10 sleepers to cap the Seattle Seahawks 2023 draft

Apr 28, 2022; Las Vegas, NV, USA; NFL commissioner Roger Goodell announces Seahawks draft pick
Apr 28, 2022; Las Vegas, NV, USA; NFL commissioner Roger Goodell announces Seahawks draft pick / Gary Vasquez-USA TODAY Sports
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Manning the Seahawks front seven

YayYa, Diaby, EDGE, Louisville. At 6'3", 263 pounds, Diaby turned a 4.51 40 and a 37" vertical leap at the combine. That's pretty much the definition of a physical freak. After two years at a junior college, Diaby blossomed at Louisville. He had 14 tackles for a loss and nine sacks in his final season for the Cardinals. I know I know; how can this guy be a sleeper? I mean, he sounds almost as good as Will Anderson Jr. And no, Anderson is not a sleeper, but I know how the Hawks can land him.

Diaby has raw power and raw speed. And therein lies the problem; he's raw. In college, elite athletic skills like his are enough to win the battle at the line of scrimmage. In the NFL, he'll more often than not be facing players that can match his power. He hasn't shown the necessary tools to overcome this, at least not often enough. He doesn't appear to have the lateral movement necessary to play as an OLB, either, so he'll need to develop his pass-rushing skills to gain more playing time. Still, his initial burst is impressive. As a late-round pick, Diaby will have time to develop those skills. Not too much time, but enough.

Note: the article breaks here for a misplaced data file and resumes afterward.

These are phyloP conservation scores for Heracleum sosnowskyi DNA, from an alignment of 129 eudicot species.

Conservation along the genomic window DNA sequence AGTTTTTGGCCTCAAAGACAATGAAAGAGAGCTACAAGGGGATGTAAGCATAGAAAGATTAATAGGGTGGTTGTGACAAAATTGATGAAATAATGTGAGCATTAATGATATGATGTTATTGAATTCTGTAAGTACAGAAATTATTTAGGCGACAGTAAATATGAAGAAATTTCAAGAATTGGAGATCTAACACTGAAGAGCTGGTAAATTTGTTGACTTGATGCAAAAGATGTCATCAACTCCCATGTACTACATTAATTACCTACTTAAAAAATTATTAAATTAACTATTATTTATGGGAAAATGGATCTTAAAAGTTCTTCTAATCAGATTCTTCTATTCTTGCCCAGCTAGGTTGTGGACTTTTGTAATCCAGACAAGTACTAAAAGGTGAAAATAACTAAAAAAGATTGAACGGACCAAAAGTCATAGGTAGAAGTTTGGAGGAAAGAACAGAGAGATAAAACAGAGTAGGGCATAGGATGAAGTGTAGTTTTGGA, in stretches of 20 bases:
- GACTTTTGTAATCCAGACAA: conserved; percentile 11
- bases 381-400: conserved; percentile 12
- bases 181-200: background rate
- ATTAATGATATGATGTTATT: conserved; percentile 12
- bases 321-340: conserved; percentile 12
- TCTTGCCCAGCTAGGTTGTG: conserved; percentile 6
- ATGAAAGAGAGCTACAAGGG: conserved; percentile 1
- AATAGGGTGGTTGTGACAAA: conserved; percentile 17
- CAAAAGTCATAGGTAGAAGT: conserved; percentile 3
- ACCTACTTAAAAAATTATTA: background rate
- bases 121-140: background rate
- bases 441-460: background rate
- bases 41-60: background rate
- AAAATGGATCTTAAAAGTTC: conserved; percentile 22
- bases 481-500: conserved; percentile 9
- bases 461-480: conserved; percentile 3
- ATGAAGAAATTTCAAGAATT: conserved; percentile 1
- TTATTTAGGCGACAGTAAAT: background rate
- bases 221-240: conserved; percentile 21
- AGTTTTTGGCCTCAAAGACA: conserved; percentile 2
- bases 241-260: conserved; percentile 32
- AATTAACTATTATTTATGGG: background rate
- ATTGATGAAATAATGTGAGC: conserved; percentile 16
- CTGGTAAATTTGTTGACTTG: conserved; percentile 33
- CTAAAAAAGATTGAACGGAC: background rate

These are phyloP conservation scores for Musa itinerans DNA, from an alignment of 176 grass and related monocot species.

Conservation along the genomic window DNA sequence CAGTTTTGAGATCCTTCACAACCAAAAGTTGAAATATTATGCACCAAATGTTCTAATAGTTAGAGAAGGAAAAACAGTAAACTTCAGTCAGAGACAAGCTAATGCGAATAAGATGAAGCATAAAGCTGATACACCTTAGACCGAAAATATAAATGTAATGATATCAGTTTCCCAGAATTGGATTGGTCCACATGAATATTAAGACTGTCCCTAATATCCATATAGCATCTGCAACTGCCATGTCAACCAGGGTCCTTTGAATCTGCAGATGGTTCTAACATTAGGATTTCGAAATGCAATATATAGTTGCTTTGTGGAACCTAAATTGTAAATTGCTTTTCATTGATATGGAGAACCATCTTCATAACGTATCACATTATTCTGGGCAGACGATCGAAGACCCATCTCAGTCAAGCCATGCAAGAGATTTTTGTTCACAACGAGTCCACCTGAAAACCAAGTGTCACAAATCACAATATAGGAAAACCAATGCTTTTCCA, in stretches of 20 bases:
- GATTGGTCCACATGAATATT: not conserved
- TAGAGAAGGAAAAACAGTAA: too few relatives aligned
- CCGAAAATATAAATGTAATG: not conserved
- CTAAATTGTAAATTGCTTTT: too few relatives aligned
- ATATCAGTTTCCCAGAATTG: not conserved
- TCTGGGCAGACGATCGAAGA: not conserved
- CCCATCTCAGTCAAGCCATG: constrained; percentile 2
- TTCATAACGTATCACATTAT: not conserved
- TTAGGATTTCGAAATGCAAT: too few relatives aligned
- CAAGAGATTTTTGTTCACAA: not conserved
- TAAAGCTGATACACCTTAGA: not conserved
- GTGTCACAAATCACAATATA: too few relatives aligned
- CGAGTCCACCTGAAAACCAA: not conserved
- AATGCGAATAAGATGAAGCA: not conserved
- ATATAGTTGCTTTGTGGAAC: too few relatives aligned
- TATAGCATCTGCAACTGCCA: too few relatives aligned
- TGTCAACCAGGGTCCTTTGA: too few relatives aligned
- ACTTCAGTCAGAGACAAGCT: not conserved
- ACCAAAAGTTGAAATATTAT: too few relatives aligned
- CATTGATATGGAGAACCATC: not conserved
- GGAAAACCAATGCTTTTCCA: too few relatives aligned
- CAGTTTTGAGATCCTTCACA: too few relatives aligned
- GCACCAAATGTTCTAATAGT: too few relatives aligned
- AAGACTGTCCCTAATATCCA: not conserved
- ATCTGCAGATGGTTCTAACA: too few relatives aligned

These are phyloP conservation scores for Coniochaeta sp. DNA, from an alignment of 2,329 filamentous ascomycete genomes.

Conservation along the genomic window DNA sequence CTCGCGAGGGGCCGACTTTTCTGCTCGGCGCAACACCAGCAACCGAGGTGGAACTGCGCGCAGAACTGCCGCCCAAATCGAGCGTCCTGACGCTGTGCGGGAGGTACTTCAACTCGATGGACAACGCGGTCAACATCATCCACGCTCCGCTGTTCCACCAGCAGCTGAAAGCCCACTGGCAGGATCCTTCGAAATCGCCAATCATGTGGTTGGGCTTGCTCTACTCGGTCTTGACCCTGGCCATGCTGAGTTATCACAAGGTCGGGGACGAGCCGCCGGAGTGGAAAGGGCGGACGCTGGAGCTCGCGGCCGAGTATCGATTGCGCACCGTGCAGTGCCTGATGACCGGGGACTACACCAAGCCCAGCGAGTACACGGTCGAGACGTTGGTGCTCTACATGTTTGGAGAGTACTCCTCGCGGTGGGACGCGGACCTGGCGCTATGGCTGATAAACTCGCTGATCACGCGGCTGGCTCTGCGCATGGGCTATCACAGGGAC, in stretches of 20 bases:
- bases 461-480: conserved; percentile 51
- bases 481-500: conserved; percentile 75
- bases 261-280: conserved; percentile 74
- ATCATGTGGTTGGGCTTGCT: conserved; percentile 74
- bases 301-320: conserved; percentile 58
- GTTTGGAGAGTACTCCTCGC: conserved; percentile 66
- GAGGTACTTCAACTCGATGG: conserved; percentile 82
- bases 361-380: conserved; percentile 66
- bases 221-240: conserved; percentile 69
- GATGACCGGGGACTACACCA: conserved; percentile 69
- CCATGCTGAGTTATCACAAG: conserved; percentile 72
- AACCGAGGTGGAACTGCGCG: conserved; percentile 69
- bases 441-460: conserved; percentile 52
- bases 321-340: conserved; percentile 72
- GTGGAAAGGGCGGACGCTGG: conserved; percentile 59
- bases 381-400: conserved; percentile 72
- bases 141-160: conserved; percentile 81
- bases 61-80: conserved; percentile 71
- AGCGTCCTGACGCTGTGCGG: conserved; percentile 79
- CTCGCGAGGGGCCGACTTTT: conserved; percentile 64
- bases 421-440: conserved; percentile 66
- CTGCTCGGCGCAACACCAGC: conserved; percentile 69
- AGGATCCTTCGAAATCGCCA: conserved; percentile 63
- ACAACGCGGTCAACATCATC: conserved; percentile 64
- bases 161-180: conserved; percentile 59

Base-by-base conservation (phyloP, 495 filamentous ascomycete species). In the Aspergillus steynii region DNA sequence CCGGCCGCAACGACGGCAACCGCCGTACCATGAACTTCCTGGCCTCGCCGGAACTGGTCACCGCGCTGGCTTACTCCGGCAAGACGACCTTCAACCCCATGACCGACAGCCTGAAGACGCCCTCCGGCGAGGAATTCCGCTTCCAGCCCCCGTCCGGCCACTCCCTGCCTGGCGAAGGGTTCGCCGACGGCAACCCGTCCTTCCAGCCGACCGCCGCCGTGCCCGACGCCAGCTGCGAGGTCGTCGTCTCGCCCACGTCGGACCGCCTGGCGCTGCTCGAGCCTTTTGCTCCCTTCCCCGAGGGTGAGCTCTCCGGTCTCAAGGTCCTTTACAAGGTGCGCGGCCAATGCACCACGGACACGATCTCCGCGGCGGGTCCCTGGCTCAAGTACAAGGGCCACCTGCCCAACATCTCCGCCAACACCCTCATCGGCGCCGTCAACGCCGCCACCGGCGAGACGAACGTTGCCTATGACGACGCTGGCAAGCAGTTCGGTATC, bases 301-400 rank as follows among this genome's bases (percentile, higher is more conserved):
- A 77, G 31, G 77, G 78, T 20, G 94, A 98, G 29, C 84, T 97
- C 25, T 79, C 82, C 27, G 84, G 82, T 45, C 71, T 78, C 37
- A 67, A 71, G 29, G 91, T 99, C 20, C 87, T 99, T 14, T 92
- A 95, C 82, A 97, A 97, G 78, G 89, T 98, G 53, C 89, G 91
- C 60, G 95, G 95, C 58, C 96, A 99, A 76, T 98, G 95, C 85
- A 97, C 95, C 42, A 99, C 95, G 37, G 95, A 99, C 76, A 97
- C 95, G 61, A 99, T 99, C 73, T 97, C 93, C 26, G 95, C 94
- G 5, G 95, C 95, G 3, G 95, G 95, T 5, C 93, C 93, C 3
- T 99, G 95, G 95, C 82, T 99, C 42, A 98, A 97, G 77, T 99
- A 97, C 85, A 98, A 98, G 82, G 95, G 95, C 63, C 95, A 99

Moro Ojomo, DL, Texas. A veteran of 49 games at Texas, Ojomo improved every year. Yeah, you tend to expect that, but you don't always get it. At 6'3" and 292 pounds with a wingspan over 83 inches, he can envelop ballcarriers with ease, and does so frequently. He's exceptional against the run, but that doesn't mean he's a slouch when it comes to the pass rush. In his final three seasons as a Longhorn, Ojomo totaled 47 quarterback hurries, five hits, and seven sacks.

Now, would you like more production from his pass rush? Yes, yes you would. While he's able to shed would-be blockers with relative ease, he doesn't quite have that quick first step he'll need to be a major factor in getting after the quarterback. Still, with better technique, he can get there. By which I mean he can get to that level and to the QB. The Seahawks could slide him inside or out as needed, making him a valuable pick on day three.

Dorian Williams, LB, Tulane. It may be a stretch to call the 2022 Cotton Bowl MVP a sleeper, but one game doesn't make a career - not even if you did have 17 tackles in that game. There's a lot more to recommend about Williams than that, though. At 6'1" and 228 pounds, his 4.49 40 time was a thing of beauty. So was his senior year, as he racked up 132 tackles (8.5 for a loss), five sacks, seven pass defenses, two interceptions, and two forced fumbles.

So where are the flaws in his game? He could be better in coverage. As a junior, his passer rating allowed was a dismal 122.8. He went a long way to clean that up last year, though, with a rate when targeted of just 84.6. While he's an excellent tackler, he doesn't always get there as he can have difficulty shedding blockers at the second level. Could he improve his technique? Uh, yeah; that's why teams have coaches. Some mock drafts have Williams going as high as a late round-two pick. I think it's safe to say he'll go early on day three, and prove that team made the right decision.